Originally, there were great amounts of support for the actions the FBI had taken, but in the years following, more dissent had grown. “Public opinion shifted considerably. Approval of the FBI’s handling of the standoff dropped from 70% during the events to a low of 38% in October 1999.” (Roper Center for Public Opinion Research) This change in public opinion following analysis of the actions the FBI had taken is indicative of growing hatred for the government, especially following the events of Ruby Ridge.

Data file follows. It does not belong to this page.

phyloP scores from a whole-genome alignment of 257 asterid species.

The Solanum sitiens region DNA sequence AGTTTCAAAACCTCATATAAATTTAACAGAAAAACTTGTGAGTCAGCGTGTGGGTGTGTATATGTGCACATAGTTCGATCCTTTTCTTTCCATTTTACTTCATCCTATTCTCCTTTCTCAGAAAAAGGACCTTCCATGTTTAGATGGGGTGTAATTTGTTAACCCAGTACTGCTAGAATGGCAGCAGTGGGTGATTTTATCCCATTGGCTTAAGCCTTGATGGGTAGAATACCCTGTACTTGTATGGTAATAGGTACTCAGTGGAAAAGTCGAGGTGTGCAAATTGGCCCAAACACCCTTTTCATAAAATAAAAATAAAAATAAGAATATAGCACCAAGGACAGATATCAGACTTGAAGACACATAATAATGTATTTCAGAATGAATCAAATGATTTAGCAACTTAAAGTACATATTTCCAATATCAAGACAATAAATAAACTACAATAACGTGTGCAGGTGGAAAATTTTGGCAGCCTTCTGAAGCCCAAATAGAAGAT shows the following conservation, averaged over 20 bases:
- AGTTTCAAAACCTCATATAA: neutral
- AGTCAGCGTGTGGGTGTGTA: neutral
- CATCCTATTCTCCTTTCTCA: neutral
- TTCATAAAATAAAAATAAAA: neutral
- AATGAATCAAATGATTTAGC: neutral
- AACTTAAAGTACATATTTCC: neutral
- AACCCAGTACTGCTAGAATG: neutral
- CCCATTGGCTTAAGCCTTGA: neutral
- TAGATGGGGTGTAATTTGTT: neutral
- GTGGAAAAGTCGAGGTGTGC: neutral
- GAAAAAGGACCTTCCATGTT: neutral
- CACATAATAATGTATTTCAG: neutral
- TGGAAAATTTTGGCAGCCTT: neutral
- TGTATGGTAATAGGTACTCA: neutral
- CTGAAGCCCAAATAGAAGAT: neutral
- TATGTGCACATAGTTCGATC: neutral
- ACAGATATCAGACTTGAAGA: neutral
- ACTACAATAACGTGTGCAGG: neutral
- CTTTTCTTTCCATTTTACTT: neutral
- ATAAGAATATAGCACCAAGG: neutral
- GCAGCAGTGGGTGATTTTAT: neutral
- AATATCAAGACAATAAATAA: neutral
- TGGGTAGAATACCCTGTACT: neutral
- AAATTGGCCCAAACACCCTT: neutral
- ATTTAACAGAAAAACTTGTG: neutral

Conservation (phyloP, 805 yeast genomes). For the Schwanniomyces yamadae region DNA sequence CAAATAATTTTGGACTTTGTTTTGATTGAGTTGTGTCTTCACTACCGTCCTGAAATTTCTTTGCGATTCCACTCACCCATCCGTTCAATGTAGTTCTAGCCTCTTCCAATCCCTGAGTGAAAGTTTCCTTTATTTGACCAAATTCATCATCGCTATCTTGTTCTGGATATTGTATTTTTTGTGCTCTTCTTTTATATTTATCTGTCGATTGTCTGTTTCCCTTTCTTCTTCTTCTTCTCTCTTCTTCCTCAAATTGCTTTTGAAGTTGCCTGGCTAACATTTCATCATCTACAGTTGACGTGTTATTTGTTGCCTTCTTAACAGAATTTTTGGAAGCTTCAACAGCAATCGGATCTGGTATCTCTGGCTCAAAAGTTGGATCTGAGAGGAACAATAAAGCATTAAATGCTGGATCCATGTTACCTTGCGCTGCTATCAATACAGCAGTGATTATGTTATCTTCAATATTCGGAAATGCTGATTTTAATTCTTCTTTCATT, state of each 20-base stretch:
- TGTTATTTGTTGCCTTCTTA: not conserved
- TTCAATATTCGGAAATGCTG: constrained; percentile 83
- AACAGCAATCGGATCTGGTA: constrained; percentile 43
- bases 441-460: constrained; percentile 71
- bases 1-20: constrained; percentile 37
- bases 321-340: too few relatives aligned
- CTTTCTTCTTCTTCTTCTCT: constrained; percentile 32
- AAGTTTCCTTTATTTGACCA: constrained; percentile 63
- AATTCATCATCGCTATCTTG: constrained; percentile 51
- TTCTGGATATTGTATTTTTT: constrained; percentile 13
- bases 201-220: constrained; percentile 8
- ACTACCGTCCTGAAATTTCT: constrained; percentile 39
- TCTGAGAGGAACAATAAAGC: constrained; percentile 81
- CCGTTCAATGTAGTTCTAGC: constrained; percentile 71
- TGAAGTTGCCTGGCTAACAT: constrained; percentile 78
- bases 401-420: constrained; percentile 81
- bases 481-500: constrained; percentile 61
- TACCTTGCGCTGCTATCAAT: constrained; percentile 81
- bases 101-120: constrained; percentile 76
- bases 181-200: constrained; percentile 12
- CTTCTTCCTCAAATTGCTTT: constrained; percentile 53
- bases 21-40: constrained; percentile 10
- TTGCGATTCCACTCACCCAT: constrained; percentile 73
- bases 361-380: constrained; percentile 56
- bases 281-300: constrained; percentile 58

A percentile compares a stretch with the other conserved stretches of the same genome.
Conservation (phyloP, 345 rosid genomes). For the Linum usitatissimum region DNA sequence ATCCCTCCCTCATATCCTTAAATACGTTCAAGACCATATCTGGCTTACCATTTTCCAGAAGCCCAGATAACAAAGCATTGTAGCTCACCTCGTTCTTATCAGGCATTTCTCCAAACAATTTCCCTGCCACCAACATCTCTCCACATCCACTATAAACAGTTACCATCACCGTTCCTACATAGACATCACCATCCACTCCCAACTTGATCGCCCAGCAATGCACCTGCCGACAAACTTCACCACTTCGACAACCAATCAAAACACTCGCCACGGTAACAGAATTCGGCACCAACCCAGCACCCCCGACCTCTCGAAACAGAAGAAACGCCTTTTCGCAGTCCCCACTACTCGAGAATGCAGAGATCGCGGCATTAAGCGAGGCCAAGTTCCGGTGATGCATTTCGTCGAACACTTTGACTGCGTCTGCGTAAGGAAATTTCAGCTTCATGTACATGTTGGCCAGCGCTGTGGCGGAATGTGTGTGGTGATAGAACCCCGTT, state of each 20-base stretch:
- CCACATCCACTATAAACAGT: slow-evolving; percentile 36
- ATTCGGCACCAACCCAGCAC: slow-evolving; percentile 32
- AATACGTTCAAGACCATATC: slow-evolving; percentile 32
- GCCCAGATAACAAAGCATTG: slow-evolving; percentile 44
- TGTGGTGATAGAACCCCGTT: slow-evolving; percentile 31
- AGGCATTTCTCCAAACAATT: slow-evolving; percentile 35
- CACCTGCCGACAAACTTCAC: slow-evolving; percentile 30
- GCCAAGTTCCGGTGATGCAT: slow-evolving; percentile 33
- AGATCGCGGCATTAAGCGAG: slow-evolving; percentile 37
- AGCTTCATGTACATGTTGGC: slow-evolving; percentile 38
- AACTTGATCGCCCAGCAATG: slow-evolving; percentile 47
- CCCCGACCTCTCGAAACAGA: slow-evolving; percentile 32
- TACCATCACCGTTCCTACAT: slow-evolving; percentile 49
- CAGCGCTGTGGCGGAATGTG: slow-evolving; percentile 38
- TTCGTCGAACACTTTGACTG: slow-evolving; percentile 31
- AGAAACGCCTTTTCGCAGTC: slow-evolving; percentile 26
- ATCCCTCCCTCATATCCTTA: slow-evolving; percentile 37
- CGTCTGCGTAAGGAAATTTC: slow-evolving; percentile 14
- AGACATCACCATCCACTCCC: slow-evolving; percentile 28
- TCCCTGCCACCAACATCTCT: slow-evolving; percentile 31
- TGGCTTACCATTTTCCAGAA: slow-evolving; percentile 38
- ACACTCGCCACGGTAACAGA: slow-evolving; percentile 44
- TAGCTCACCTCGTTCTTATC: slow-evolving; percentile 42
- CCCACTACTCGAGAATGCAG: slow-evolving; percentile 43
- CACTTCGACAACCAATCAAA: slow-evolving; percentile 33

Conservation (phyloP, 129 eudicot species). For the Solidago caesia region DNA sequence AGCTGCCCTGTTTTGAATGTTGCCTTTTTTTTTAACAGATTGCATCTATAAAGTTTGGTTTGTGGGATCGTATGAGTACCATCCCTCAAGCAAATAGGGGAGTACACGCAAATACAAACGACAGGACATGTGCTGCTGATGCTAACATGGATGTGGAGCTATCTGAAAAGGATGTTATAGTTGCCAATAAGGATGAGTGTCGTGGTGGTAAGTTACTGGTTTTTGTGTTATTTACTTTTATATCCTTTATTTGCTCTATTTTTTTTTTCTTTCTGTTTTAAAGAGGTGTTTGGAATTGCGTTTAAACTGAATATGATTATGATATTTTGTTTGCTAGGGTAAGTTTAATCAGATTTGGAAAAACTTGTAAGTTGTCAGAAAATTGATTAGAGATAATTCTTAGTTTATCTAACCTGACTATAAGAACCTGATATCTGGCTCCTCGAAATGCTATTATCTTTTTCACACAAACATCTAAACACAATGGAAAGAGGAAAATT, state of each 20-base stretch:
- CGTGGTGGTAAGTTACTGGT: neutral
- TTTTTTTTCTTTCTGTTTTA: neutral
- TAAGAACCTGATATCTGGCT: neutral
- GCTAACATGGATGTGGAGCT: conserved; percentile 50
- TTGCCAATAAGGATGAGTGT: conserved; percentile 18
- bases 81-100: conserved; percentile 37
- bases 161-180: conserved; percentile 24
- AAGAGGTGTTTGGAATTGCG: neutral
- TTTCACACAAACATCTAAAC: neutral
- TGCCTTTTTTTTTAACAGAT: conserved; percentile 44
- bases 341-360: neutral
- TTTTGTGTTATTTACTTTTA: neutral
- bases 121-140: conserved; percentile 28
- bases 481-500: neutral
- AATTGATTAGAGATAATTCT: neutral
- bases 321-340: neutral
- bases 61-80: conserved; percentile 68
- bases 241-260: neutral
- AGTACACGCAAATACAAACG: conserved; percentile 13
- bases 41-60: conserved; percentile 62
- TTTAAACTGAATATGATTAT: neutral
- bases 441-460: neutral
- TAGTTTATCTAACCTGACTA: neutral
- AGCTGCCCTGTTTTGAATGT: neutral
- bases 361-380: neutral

Ruby Ridge is a major piece of evidence in the argument surrounding wrongful action taken by the United States Government against the people of the United States. There is additionally substantially more evidence supporting the notion of ATF and FBI wrongdoing over the course of events that occurred at Ruby Ridge than there were during the Waco Siege. Firstly, it is important to note the illegitimacy of the operation as a whole, regarding the origins of the warrant for arrest on Randy Weaver. Randy Weaver’s original indictment was legitimized through the National Firearms Act of 1934, originally put into place after the prohibition, sought to decrease violence following the prohibition, through the decrease in capability to conceal weapons. While certainly important then, the law has significantly lost its effectiveness over time, following the evolution of firearms and their usage throughout the decades following the prohibition. “Even though the statute is longstanding, the NFA’s registration requirements for short-barrel firearms are unlikely to prevent criminal activity.” “Another reason that the NFA’s restrictions on short-barrel firearms would fail the narrow tailoring requirement of strict scrutiny is because there is no functional or tactical advantage to short barrel lengths that would lend itself to increased use by criminals.” (James A. D’Cruz) In addition to the illegitimacy of Randy Weaver’s original indictment, there was also severe wrongdoing committed through the accidental killing of Vicki Weaver. In July 1993, the U.S. Department of Justice’s Office of Professional Responsibility conducted several investigations into the actions taken by the FBI at Ruby Ridge. One such investigation, the Walsh Report, conducted by the FBI after breaking off of the original investigation and published in January 16, 1994, concluded that there were no issues with Lon Horiuchi’s shooting of Vicki Weaver and at Randy Weaver, stating that “Horiuchi’s use of deadly force at Ruby Ridge was ‘reasonable under constitutional standards.’ (Office of the Inspector General) Although, another report known as the Berman Report, published 5 months later, concluded that the rules of engagement utilized by the FBI were “defective because of the inclusion of the word ‘should’ in the phrase deadly force ‘can and should be employed,’ which deviated from the standard deadly force policy that requires agents to assess the level of danger before using deadly force and to give warnings if feasible.” Additionally, it was mentioned that “Horiuchi’s first shot was justified, but that his second shot was not because the immediacy of the threat had dissipated when the subjects retreated into the cabin.” (Office of the Inspector General) This report provides conclusive evidence regarding the unjust action taken by the FBI during Ruby Ridge, and develops an avenue to argue for the riddance of this immoral action.